- Excused absences cannot be an excuse for failure to submit assignments on time.
2. Read all of the required texts, and contribute the result of their readings in class as well as online. The quality of such contributions, whether they take the form of questions or comments, will be assessed as the “Participation” grade item
3. Bring all available required texts and all available handouts to class
- four (4) scheduled quizzes,
- one (1) Midterm Examination (Ujian Tengah Semester/UTS), and
- one (1) Final Examination (Ujian Akhir Semester/UAS).
Should a student find herself in a situation in which they may miss a class meeting where a quiz or an examination is scheduled, she should notify the instructor before class starts either via e-mail or by phone for the instructor to consider whether he will give the student a make-up quiz, test, or examination
6. Write a research paper.
- This paper must be submitted in installments of drafts of which the deadlines are preset. Each draft counts towards the final grade for the paper. If the paper or one of its drafts is submitted after the set deadline, two points will be deducted from the grade for that particular draft or the paper for each day past.
- The paper will be a thesis-driven argumentative essay on a particular issue in and/or aspect of a work or set of works, not a report or mere retelling of the work(s).
- The length of the paper depends on the what is necessary to adequately make the particular argument, but usually a well-written essay requires at least five pages.
- The paper (and the drafts thereof) are to be submitted both in printed and digital to be submitted in person and via email respectively (.rtf is recommended).
- It is to be written double-spaced on A4 paper with 4-cm margins except for a 3-cm right margin. Footers and headers are to be 2 cm. Paginations are to be placed on the top right-hand corner of every page except on the first on which the student’s full (unabbreviated) name, student number (NPM), and the date on which the draft is submitted are to be written single-spaced in that order. The title is to be written center-aligned two spaces above the first line. All of the paper must be written in 12-point Times New Roman font including the identification, pagination, and title. Except for the specifications menioned above the paper shall follow the MLA format. Failure to comply with these specifications will result in a “0” for the paper. You may consult with the instructor and/or librarians at the Department of English Resource Centre for Linguistic Research and Literary Studies (RCLRLS) in writing the paper.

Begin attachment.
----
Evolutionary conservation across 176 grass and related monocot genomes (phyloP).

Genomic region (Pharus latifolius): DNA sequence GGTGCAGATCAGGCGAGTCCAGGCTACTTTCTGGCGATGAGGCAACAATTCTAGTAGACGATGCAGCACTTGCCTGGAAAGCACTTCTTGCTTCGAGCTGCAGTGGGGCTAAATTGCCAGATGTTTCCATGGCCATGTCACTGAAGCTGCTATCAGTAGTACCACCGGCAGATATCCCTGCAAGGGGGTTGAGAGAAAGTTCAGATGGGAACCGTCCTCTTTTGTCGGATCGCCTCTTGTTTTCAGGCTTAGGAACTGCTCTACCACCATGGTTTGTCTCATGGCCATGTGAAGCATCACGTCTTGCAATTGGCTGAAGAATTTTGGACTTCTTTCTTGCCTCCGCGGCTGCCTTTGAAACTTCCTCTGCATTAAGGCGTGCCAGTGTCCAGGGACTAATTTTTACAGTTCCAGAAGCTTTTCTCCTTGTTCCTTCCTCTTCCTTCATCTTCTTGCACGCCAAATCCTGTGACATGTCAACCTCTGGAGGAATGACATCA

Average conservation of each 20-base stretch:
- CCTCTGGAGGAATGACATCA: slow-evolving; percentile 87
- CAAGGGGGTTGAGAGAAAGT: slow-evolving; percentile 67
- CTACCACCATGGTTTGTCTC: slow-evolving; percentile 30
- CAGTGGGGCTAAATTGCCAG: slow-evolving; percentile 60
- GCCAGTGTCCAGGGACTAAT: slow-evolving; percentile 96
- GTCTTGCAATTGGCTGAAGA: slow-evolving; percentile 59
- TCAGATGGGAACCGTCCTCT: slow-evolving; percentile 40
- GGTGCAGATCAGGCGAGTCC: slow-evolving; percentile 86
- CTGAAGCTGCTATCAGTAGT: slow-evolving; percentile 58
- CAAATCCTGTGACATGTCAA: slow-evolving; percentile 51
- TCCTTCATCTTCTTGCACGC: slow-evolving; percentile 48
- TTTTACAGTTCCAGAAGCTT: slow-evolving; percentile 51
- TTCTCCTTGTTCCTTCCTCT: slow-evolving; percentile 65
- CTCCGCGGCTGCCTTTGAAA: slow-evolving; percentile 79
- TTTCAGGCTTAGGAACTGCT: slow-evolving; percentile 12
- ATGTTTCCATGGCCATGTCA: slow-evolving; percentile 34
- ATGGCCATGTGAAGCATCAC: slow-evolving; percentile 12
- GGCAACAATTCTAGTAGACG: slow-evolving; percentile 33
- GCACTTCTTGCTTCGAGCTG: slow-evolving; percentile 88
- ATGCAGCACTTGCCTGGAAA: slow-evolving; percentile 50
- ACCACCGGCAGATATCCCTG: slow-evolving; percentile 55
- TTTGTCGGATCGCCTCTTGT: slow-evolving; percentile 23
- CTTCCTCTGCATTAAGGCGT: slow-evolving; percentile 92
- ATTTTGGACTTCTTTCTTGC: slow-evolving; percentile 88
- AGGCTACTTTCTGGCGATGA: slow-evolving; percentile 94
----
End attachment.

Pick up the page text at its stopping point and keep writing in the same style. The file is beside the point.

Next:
A. A student’s final grade (Nilai Akhir) will be determined based on the following criteria:
Quiz 1 10%
Quiz 2 10%
Quiz 3 10%
Quiz 4 10%
Midterm Examination 15%
Final Examination 15%
Final Research Paper 20%
Participation grades will appear as PRESENSI in the final online grade report at http://students.unpad.ac.id, quizzes combined as QUIZ, the final research paper as TUGAS, the midterm examination as UTS, and the final examination as UAS.
B. The total of all grade items will be converted to letter grades (Huruf Mutu) according to the following criteria:
80-100 = A
68-79 = B
55-67 = C
45-54 = D
00-44 = E
VI. Academic Dishonesty
A. If the instructor believes that a student has plagiarized in an assignment or has gained inappropriate access to materials in a quiz or examination, the student will be given a “0” for the assignment.
B. If a student is unsure about what type of writing practice may be considered as plagiarism, she or he must ask the instructor.
VII. Course Schedule
The course will follow the following tentative schedule. When references to required texts are mentioned, students are to have read the materials before they come to class. Activities may be added or omitted during the course of the semester, depending on what the class seems to need collectively.